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Monday, March 27, 2017
MEDIA MONDAY / WHY FAKE NEWS?
We Wish This Was Fake News
GUEST BLOG / By Mark
Grabowski, first published as an opinion article in the Times of San Diego, December 16, 2016.
Did you hear that
President Obama signed an executive order banning fake news sites? Or that
Donald Trump claims the Earth is flat? Or that Russians discovered a vaccine to
of the above were recent popular fake news stories — a growing epidemic online,
which Facebook and Google are now vowing to help stymie.
Grabowski is a lawyer and teaches communications law at National University in
news is not a new problem. In fact, historians believe it may have induced the
Spanish-American War of 1898. But technology is making fake news common and
tricky to decipher.
such stories are entirely made up, they’re often related to topics trending in
the real news. These lies, hoaxes and rumors are typically published on
websites that look journalistic and professional. The notorious fake news site
abcnews.com.co, for instance, utilizes a URL and logo nearly identical to the
actual website for ABC News, a respected TV news outlet. Additionally, fake
news often appears in online posts, videos, memes and discussion forums.
fake news outperforms real news in search engine results and social media
shares. Even prominent journalists and government officials have been fooled.
And fake news can have serious consequences, as impetuous consumers of news
have engaged in illegal and violent behavior as a result of believing a canard.
how can you tell if a story is legit? Here are some tips:
who produced it. Most real news outlets have websites with an “About” section
that provides a lot of information, such as the company that runs it, staff
members, and its mission statement. If the language used seems odd, be
skeptical. For example, abcnews.com.co’s about section mentions “Fappy The
Anti-Masturbation Dolphin.” You should also be able to find out more
information about the news outlet in places other than that site. Wikipedia,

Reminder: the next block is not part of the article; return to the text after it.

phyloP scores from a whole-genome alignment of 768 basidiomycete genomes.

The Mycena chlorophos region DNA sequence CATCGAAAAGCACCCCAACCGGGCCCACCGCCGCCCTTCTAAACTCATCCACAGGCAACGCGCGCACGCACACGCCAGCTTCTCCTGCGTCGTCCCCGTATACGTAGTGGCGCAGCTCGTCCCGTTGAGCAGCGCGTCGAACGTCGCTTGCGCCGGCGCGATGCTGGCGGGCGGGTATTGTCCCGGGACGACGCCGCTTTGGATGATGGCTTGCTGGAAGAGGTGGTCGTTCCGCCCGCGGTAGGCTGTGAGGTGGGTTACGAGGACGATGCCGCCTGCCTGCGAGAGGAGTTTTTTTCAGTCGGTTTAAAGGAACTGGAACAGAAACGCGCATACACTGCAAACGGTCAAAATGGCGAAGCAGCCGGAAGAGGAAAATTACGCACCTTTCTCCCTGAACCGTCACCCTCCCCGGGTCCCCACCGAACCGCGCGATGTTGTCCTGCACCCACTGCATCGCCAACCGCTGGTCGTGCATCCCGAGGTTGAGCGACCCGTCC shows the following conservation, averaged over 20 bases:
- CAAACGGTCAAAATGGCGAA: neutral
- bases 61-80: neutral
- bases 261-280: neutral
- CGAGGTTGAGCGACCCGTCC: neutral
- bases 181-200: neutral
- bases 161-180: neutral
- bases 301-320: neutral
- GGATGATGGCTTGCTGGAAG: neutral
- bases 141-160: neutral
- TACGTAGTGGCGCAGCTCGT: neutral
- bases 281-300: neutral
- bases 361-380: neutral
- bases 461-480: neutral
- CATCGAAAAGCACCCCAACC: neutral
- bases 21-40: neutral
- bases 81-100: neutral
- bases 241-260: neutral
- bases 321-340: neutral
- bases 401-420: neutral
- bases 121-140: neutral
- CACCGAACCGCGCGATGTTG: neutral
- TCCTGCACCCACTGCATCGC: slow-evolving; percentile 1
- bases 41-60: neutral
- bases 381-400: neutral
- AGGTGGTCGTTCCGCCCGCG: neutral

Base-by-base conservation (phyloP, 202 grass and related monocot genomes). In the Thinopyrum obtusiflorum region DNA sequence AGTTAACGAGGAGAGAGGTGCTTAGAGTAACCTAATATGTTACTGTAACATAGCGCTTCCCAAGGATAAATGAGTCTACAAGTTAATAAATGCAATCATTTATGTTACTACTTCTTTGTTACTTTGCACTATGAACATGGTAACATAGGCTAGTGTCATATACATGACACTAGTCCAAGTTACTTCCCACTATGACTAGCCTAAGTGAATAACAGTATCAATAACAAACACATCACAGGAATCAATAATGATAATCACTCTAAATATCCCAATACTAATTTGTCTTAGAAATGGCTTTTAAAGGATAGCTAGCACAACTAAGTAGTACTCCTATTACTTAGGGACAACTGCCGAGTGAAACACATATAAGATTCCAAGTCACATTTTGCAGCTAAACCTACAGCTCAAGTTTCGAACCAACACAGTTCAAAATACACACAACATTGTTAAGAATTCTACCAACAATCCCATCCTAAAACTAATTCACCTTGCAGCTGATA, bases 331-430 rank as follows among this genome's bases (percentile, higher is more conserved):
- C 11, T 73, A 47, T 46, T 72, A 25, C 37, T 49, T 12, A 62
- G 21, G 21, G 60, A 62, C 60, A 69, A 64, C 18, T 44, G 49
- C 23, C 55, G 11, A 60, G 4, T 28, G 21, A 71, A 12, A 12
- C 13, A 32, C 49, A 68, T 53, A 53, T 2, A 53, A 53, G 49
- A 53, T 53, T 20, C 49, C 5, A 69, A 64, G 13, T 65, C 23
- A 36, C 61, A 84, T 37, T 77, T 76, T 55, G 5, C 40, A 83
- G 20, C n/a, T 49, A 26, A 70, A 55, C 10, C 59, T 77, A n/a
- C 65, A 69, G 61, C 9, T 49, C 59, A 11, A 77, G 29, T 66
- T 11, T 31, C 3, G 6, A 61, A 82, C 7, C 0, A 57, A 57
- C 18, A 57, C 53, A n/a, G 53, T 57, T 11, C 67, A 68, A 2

for example, has entries for most media outlets and explicitly states which are
fake news sites.
the sources cited. Does the story cite and quote credible sources — a person
with a name and a title, such as “Kellyanne Conway, Trump’s campaign manager?”
If not, or if they use anonymous or vague sources, such as “sources said,”
“according to reports,” “friends say,” be suspicious.
fact-checking sites. Fake news stories that go viral are often exposed by such
websites as Snopes.com, TruthOrFiction.com and FactCheck.org. Curated lists of
fake news sites also exist, although they’re never comprehensive and are
sometimes skewed by the creator’s preferences.
addition to fake news, there are other types of dubious news:
Some fake news is created to entertain rather than mislead, but not all news
consumers can tell the difference. TV shows, such as Last Week Tonight with
John Oliver, comment on real-world news events using parody and exaggeration.
Newspapers, such as The Onion, publish wholly fictionalized news stories. There
are also dozens of satirical websites, such as The Daily Currant.
Advertisements about products and services may be disguised to look and sound
like a news story. They’re frequently placed on social media sites as
“promoted” or “sponsored” content. They can also appear in newspapers,
magazines and on TV.
news: Media that’s government-owned or restricted from publishing what they
want should be viewed skeptically. Few countries offer the same press freedoms
as the United States. In China, for example, many popular media outlets are
government-run and censorship is common.
news: While no media outlet is completely objective, some don’t even try to be.
For example, Fox News and Breitbart tailor their news to right-leaning
audiences while Huffington Post and MSNBC have a noticeable liberal bias.
journalism: Trusted news outlets sometimes spread false information. Sources
may lie to reporters. Journalists can fall victim to pranks or hackers.
Laziness and deadline pressures can cause mistakes. Unethical scribes have
exaggerated or concocted news on many occasions. The Washington Post once won a
Pulitzer Prize for a story that was later exposed as fabricated.
be better informed, here’s some final advice:
getting news from social media. Most social media feeds are echo chambers,
offering limited perspectives on a narrow range of information. Facebook is
useful for many things, but it’s not a news outlet. Its goal is to keep you
clicking, and it tweaks your newsfeed so you only see content you like.
Similarly, Twitter’s feed only shows content posted by people you choose to
rely on one media outlet. Although commonly grouped together as “the media,”
new sources are not monolithic. Each news outlet has its own approach to
reporting on what’s happening in the world. So, diversify your news consumption
by seeking out multiple news sources and reading a variety of perspectives on
good journalism. Ultimately consumers will be the gatekeepers by deciding which
stories get clicks and shares and which stories don’t get attention. Be part of
the solution, not the problem. Don’t spread false information. But do share